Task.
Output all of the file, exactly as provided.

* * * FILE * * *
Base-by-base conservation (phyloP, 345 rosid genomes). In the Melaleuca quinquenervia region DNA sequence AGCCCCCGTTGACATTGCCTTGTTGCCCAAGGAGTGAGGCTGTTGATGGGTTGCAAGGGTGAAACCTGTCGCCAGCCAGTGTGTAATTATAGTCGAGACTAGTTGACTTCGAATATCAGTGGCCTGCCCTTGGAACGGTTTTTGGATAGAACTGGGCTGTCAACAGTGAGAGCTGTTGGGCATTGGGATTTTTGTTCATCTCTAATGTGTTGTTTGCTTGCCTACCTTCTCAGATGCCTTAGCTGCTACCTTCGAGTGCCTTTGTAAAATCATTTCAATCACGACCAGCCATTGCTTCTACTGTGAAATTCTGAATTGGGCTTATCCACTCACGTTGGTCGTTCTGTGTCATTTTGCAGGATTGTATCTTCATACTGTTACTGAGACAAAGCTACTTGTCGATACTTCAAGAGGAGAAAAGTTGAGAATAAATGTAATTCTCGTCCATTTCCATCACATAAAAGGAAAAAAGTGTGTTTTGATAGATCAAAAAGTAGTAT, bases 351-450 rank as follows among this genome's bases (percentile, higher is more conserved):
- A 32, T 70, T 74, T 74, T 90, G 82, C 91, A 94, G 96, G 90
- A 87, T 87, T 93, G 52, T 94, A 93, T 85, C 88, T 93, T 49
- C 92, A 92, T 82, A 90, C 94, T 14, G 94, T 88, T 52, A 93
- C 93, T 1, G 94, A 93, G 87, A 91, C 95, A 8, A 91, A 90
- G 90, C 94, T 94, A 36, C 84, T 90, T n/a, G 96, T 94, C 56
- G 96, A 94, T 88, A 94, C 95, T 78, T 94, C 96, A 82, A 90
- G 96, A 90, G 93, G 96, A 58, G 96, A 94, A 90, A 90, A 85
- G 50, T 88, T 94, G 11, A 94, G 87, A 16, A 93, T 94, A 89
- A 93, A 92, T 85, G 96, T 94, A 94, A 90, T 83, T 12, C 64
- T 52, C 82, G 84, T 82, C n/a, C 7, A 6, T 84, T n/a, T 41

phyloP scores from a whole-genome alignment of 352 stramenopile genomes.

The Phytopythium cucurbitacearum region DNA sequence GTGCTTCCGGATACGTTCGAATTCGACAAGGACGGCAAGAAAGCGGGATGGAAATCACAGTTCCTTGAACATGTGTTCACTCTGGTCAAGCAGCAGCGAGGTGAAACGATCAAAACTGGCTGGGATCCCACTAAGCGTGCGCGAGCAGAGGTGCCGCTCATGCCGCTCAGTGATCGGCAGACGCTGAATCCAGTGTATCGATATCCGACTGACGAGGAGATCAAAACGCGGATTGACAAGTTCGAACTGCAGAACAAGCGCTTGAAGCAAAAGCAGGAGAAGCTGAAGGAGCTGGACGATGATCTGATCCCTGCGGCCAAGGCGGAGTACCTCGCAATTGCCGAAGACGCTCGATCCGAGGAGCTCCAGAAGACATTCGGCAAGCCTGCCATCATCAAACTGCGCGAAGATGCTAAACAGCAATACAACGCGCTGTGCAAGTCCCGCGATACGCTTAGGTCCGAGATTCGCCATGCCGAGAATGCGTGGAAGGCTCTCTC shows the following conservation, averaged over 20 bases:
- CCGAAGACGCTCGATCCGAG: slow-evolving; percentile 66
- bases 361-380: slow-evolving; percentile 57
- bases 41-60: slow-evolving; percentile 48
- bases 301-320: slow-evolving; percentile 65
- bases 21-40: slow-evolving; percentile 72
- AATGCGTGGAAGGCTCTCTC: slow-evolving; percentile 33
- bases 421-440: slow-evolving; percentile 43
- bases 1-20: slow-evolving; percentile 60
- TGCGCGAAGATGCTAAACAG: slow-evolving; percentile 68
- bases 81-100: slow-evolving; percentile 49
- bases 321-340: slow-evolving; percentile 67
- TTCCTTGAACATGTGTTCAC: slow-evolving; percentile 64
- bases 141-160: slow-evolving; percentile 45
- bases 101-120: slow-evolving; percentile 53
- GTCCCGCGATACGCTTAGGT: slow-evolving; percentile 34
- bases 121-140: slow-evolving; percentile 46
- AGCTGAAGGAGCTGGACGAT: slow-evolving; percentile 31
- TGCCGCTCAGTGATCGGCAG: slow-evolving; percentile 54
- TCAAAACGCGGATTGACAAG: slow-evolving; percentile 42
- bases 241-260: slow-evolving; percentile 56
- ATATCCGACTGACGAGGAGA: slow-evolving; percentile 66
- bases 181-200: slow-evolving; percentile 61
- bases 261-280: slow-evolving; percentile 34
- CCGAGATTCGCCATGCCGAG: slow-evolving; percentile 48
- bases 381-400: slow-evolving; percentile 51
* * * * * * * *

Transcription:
Base-by-base conservation (phyloP, 345 rosid genomes). In the Melaleuca quinquenervia region DNA sequence AGCCCCCGTTGACATTGCCTTGTTGCCCAAGGAGTGAGGCTGTTGATGGGTTGCAAGGGTGAAACCTGTCGCCAGCCAGTGTGTAATTATAGTCGAGACTAGTTGACTTCGAATATCAGTGGCCTGCCCTTGGAACGGTTTTTGGATAGAACTGGGCTGTCAACAGTGAGAGCTGTTGGGCATTGGGATTTTTGTTCATCTCTAATGTGTTGTTTGCTTGCCTACCTTCTCAGATGCCTTAGCTGCTACCTTCGAGTGCCTTTGTAAAATCATTTCAATCACGACCAGCCATTGCTTCTACTGTGAAATTCTGAATTGGGCTTATCCACTCACGTTGGTCGTTCTGTGTCATTTTGCAGGATTGTATCTTCATACTGTTACTGAGACAAAGCTACTTGTCGATACTTCAAGAGGAGAAAAGTTGAGAATAAATGTAATTCTCGTCCATTTCCATCACATAAAAGGAAAAAAGTGTGTTTTGATAGATCAAAAAGTAGTAT, bases 351-450 rank as follows among this genome's bases (percentile, higher is more conserved):
- A 32, T 70, T 74, T 74, T 90, G 82, C 91, A 94, G 96, G 90
- A 87, T 87, T 93, G 52, T 94, A 93, T 85, C 88, T 93, T 49
- C 92, A 92, T 82, A 90, C 94, T 14, G 94, T 88, T 52, A 93
- C 93, T 1, G 94, A 93, G 87, A 91, C 95, A 8, A 91, A 90
- G 90, C 94, T 94, A 36, C 84, T 90, T n/a, G 96, T 94, C 56
- G 96, A 94, T 88, A 94, C 95, T 78, T 94, C 96, A 82, A 90
- G 96, A 90, G 93, G 96, A 58, G 96, A 94, A 90, A 90, A 85
- G 50, T 88, T 94, G 11, A 94, G 87, A 16, A 93, T 94, A 89
- A 93, A 92, T 85, G 96, T 94, A 94, A 90, T 83, T 12, C 64
- T 52, C 82, G 84, T 82, C n/a, C 7, A 6, T 84, T n/a, T 41

phyloP scores from a whole-genome alignment of 352 stramenopile genomes.

The Phytopythium cucurbitacearum region DNA sequence GTGCTTCCGGATACGTTCGAATTCGACAAGGACGGCAAGAAAGCGGGATGGAAATCACAGTTCCTTGAACATGTGTTCACTCTGGTCAAGCAGCAGCGAGGTGAAACGATCAAAACTGGCTGGGATCCCACTAAGCGTGCGCGAGCAGAGGTGCCGCTCATGCCGCTCAGTGATCGGCAGACGCTGAATCCAGTGTATCGATATCCGACTGACGAGGAGATCAAAACGCGGATTGACAAGTTCGAACTGCAGAACAAGCGCTTGAAGCAAAAGCAGGAGAAGCTGAAGGAGCTGGACGATGATCTGATCCCTGCGGCCAAGGCGGAGTACCTCGCAATTGCCGAAGACGCTCGATCCGAGGAGCTCCAGAAGACATTCGGCAAGCCTGCCATCATCAAACTGCGCGAAGATGCTAAACAGCAATACAACGCGCTGTGCAAGTCCCGCGATACGCTTAGGTCCGAGATTCGCCATGCCGAGAATGCGTGGAAGGCTCTCTC shows the following conservation, averaged over 20 bases:
- CCGAAGACGCTCGATCCGAG: slow-evolving; percentile 66
- bases 361-380: slow-evolving; percentile 57
- bases 41-60: slow-evolving; percentile 48
- bases 301-320: slow-evolving; percentile 65
- bases 21-40: slow-evolving; percentile 72
- AATGCGTGGAAGGCTCTCTC: slow-evolving; percentile 33
- bases 421-440: slow-evolving; percentile 43
- bases 1-20: slow-evolving; percentile 60
- TGCGCGAAGATGCTAAACAG: slow-evolving; percentile 68
- bases 81-100: slow-evolving; percentile 49
- bases 321-340: slow-evolving; percentile 67
- TTCCTTGAACATGTGTTCAC: slow-evolving; percentile 64
- bases 141-160: slow-evolving; percentile 45
- bases 101-120: slow-evolving; percentile 53
- GTCCCGCGATACGCTTAGGT: slow-evolving; percentile 34
- bases 121-140: slow-evolving; percentile 46
- AGCTGAAGGAGCTGGACGAT: slow-evolving; percentile 31
- TGCCGCTCAGTGATCGGCAG: slow-evolving; percentile 54
- TCAAAACGCGGATTGACAAG: slow-evolving; percentile 42
- bases 241-260: slow-evolving; percentile 56
- ATATCCGACTGACGAGGAGA: slow-evolving; percentile 66
- bases 181-200: slow-evolving; percentile 61
- bases 261-280: slow-evolving; percentile 34
- CCGAGATTCGCCATGCCGAG: slow-evolving; percentile 48
- bases 381-400: slow-evolving; percentile 51